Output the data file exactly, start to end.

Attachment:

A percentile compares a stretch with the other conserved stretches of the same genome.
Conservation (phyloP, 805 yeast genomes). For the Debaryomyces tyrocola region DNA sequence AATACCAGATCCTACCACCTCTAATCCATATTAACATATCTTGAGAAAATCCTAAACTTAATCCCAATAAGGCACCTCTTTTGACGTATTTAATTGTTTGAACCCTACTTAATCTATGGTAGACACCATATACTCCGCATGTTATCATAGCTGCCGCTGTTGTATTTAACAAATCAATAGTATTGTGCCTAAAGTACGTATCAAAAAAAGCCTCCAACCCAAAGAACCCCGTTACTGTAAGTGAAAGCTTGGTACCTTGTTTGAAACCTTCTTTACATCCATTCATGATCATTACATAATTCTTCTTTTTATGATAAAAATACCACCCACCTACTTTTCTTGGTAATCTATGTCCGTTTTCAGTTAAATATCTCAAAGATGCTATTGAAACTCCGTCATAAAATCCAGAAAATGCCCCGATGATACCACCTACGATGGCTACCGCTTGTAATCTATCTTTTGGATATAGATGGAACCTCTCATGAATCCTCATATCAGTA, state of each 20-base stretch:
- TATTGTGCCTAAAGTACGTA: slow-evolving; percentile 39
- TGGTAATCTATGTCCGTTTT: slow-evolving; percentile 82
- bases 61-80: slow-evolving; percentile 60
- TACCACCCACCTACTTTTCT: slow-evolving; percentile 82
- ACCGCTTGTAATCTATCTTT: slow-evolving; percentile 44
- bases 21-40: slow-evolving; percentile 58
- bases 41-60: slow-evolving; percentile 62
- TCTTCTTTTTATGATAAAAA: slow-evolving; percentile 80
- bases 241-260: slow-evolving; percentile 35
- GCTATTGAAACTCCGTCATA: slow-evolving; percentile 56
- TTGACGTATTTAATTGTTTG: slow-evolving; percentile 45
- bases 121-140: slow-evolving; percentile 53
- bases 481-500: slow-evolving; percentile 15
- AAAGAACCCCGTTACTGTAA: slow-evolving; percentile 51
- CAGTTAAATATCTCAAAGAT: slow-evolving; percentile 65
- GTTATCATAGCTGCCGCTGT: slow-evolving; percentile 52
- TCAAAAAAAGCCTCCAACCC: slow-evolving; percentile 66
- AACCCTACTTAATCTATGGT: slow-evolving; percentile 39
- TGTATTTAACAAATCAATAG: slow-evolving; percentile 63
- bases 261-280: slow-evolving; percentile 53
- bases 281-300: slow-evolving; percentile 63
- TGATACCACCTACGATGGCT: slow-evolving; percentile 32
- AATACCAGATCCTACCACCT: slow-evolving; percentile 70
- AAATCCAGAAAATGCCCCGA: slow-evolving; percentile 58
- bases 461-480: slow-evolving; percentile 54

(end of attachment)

A percentile compares a stretch with the other conserved stretches of the same genome.
Conservation (phyloP, 805 yeast genomes). For the Debaryomyces tyrocola region DNA sequence AATACCAGATCCTACCACCTCTAATCCATATTAACATATCTTGAGAAAATCCTAAACTTAATCCCAATAAGGCACCTCTTTTGACGTATTTAATTGTTTGAACCCTACTTAATCTATGGTAGACACCATATACTCCGCATGTTATCATAGCTGCCGCTGTTGTATTTAACAAATCAATAGTATTGTGCCTAAAGTACGTATCAAAAAAAGCCTCCAACCCAAAGAACCCCGTTACTGTAAGTGAAAGCTTGGTACCTTGTTTGAAACCTTCTTTACATCCATTCATGATCATTACATAATTCTTCTTTTTATGATAAAAATACCACCCACCTACTTTTCTTGGTAATCTATGTCCGTTTTCAGTTAAATATCTCAAAGATGCTATTGAAACTCCGTCATAAAATCCAGAAAATGCCCCGATGATACCACCTACGATGGCTACCGCTTGTAATCTATCTTTTGGATATAGATGGAACCTCTCATGAATCCTCATATCAGTA, state of each 20-base stretch:
- TATTGTGCCTAAAGTACGTA: slow-evolving; percentile 39
- TGGTAATCTATGTCCGTTTT: slow-evolving; percentile 82
- bases 61-80: slow-evolving; percentile 60
- TACCACCCACCTACTTTTCT: slow-evolving; percentile 82
- ACCGCTTGTAATCTATCTTT: slow-evolving; percentile 44
- bases 21-40: slow-evolving; percentile 58
- bases 41-60: slow-evolving; percentile 62
- TCTTCTTTTTATGATAAAAA: slow-evolving; percentile 80
- bases 241-260: slow-evolving; percentile 35
- GCTATTGAAACTCCGTCATA: slow-evolving; percentile 56
- TTGACGTATTTAATTGTTTG: slow-evolving; percentile 45
- bases 121-140: slow-evolving; percentile 53
- bases 481-500: slow-evolving; percentile 15
- AAAGAACCCCGTTACTGTAA: slow-evolving; percentile 51
- CAGTTAAATATCTCAAAGAT: slow-evolving; percentile 65
- GTTATCATAGCTGCCGCTGT: slow-evolving; percentile 52
- TCAAAAAAAGCCTCCAACCC: slow-evolving; percentile 66
- AACCCTACTTAATCTATGGT: slow-evolving; percentile 39
- TGTATTTAACAAATCAATAG: slow-evolving; percentile 63
- bases 261-280: slow-evolving; percentile 53
- bases 281-300: slow-evolving; percentile 63
- TGATACCACCTACGATGGCT: slow-evolving; percentile 32
- AATACCAGATCCTACCACCT: slow-evolving; percentile 70
- AAATCCAGAAAATGCCCCGA: slow-evolving; percentile 58
- bases 461-480: slow-evolving; percentile 54